Google Docs supports Markdown for headings, formatting, and more.
Google is adding Markdown support to Google Docs on the web, letting you format your document using text shortcuts instead of keyboard shortcuts. Google says it does this with its own autocorrect feature, so it will automatically format the text for you after you type it in Markdown format. For example, if you type “#Google Docs gets more Markdown support,” it will automatically convert to a top-level heading.
Google says Docs has already supported some Markdown autocorrects for bulleted, numbered, and checklists. However, this adds much broader support – you can now use Markdown to add headings and bold and italicized text (or do both), strikethrough (although this is done with – on either side of your content, rather than the traditional ~), and links. It’s far from a full implementation of the Markdown process, but it at least covers most of what I personally use the language for.
A new option has appeared!
To enable the feature, go to Tools > Preferences, and check the “Automatically detect Markdown” box. If you don’t see it, it might not be available for your account yet – Google says it can take “over 15 days” for the feature to appear to everyone (I personally had to trying three different Google Accounts before finding one that had it).
An overview of the different ways you can view Markdown – clockwise from top left: unmarked in Google Docs, with markup and formatting in iA Writer, showing markup for the font in being edited and formatted elsewhere in Obsidian, with markup and no formatting in TextEdit.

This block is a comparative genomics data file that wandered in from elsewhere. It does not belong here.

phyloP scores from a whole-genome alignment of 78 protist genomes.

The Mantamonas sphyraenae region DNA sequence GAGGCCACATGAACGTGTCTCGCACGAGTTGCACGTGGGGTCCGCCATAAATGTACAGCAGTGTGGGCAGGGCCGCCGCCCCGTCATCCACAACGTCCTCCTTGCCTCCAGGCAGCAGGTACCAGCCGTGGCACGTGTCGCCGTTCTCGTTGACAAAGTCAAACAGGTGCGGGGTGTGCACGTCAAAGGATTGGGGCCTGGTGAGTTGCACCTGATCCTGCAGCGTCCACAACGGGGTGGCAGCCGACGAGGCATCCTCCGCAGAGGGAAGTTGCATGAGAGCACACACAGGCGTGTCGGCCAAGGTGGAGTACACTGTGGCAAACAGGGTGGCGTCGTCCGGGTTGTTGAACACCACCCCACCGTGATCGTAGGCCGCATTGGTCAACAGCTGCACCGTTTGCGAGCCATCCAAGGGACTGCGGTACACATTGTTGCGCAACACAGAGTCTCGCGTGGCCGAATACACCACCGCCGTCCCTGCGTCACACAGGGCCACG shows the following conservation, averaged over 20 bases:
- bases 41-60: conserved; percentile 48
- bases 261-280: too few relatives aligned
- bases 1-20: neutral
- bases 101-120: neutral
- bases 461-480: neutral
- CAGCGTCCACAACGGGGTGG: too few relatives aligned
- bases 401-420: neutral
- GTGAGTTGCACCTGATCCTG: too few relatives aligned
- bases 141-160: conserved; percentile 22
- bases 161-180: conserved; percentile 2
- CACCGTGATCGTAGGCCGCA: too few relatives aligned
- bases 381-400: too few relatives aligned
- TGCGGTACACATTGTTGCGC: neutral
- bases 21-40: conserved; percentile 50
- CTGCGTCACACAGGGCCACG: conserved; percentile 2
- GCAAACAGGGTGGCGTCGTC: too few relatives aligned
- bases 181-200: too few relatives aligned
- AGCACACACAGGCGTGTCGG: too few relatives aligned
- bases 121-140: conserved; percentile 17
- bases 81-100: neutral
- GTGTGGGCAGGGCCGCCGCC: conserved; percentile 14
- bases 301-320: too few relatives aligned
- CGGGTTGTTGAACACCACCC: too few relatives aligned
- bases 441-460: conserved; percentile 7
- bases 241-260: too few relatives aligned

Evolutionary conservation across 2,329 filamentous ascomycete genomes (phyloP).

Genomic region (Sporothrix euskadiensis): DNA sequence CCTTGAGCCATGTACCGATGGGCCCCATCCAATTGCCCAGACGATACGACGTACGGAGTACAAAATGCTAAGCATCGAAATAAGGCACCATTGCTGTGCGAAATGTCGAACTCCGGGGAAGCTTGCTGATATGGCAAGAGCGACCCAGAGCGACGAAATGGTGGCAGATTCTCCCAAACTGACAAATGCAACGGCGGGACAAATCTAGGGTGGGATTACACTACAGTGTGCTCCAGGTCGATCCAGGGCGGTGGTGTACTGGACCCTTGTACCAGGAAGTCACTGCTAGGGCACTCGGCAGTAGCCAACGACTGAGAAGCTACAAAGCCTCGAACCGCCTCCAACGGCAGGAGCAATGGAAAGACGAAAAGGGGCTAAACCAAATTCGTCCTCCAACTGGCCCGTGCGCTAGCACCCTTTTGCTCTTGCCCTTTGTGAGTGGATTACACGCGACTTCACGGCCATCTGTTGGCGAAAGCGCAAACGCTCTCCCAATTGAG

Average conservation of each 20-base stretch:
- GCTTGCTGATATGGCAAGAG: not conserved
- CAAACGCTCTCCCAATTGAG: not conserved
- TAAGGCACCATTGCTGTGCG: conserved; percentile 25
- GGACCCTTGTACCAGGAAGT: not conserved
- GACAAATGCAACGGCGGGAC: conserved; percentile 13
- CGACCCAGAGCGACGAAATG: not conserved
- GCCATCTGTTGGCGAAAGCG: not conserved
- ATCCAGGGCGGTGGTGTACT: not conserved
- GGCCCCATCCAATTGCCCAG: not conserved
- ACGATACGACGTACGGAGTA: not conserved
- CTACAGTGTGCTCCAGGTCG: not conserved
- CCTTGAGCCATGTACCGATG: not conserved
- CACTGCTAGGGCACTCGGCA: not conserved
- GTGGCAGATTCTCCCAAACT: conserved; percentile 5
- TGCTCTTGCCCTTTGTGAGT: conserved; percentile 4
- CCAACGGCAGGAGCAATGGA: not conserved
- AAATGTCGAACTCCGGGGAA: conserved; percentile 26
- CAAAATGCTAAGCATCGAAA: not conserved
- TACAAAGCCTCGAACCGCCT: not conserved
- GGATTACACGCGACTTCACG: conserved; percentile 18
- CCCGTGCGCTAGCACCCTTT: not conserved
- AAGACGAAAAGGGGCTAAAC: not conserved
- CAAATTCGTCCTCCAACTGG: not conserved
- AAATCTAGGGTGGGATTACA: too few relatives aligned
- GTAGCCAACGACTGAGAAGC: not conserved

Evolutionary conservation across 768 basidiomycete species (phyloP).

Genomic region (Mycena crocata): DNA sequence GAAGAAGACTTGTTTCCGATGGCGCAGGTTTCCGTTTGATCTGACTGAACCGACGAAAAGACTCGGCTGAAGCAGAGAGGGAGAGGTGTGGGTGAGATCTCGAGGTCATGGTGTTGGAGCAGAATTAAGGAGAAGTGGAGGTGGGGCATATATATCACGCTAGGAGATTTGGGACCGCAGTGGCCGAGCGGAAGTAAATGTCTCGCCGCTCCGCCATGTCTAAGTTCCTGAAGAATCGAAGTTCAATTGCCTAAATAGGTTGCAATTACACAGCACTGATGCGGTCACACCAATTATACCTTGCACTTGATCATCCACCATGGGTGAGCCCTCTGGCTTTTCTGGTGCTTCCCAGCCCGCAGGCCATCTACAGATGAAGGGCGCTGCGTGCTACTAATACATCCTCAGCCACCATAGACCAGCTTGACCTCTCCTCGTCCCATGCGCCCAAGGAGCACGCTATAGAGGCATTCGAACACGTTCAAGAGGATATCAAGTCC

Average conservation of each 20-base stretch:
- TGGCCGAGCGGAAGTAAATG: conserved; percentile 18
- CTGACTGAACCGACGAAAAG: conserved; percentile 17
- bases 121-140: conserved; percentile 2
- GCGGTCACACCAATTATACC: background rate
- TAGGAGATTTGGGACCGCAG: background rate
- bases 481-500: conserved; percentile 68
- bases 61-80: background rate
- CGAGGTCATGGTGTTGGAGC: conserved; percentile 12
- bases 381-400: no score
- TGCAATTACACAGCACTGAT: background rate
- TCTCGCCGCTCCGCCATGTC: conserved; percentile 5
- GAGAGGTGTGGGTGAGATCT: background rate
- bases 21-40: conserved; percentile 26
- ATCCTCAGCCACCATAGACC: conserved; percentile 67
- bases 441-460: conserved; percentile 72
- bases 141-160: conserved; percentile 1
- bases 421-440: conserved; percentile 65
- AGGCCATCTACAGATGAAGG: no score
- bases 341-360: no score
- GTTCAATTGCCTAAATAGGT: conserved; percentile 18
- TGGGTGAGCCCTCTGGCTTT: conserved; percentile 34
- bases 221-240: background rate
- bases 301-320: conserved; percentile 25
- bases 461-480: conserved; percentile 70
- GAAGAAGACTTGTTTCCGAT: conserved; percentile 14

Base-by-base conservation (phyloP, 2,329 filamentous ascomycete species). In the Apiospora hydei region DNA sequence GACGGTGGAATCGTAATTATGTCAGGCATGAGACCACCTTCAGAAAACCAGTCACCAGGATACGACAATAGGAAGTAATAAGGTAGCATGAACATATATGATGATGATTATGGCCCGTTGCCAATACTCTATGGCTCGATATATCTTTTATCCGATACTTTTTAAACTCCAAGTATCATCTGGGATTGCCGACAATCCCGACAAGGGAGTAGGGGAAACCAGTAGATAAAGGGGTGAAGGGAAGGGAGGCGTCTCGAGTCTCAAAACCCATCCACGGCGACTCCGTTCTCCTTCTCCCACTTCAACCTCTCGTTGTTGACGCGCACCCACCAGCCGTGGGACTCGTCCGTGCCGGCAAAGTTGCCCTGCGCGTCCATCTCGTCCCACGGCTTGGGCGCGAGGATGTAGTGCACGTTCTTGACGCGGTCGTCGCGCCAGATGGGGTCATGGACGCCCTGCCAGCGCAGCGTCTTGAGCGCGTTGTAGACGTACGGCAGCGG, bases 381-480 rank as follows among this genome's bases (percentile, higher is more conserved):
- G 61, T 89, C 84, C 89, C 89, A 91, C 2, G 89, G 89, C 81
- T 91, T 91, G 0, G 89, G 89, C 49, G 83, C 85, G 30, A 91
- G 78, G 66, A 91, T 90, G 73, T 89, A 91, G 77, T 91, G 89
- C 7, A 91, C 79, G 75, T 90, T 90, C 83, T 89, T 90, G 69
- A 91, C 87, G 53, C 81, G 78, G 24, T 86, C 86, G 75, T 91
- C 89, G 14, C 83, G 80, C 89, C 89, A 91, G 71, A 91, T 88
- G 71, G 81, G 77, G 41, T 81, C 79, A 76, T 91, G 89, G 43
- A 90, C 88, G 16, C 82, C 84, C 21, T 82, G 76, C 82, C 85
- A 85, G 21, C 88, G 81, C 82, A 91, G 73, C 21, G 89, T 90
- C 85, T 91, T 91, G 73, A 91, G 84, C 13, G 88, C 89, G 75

Whether or not you like this approach is probably a personal preference. Google’s app probably won’t appeal much to people who use Markdown to take full control of their text (without having to worry about annoying HTML closing tags). But for anyone who just wants to be able to use Markdown as a formatting shortcut and doesn’t mind messing with plain text, Google’s method may be relatively accessible — instead of selecting text and hitting Command/Control+L to insert a link, you can just type in some parentheses and square brackets.
(It’s also worth noting that this implementation is much more user-friendly when sharing a document with a colleague who doesn’t know what Markdown is.)
Google says the feature is off by default – perhaps a good option, as it’s easy to imagine a lot of people would get confused if they typed a pound sign in front of something you’ve automatically converted to a header – and that this is coming to “Google Workspace customers, as well as G Suite Basic and G. Old Suite Business customers”, as well as personal accounts. Now, if you’ll excuse me, I think it’s time to start a campaign for Google to add Vim mode to Docs, because it’s used to add fun and cheesy features.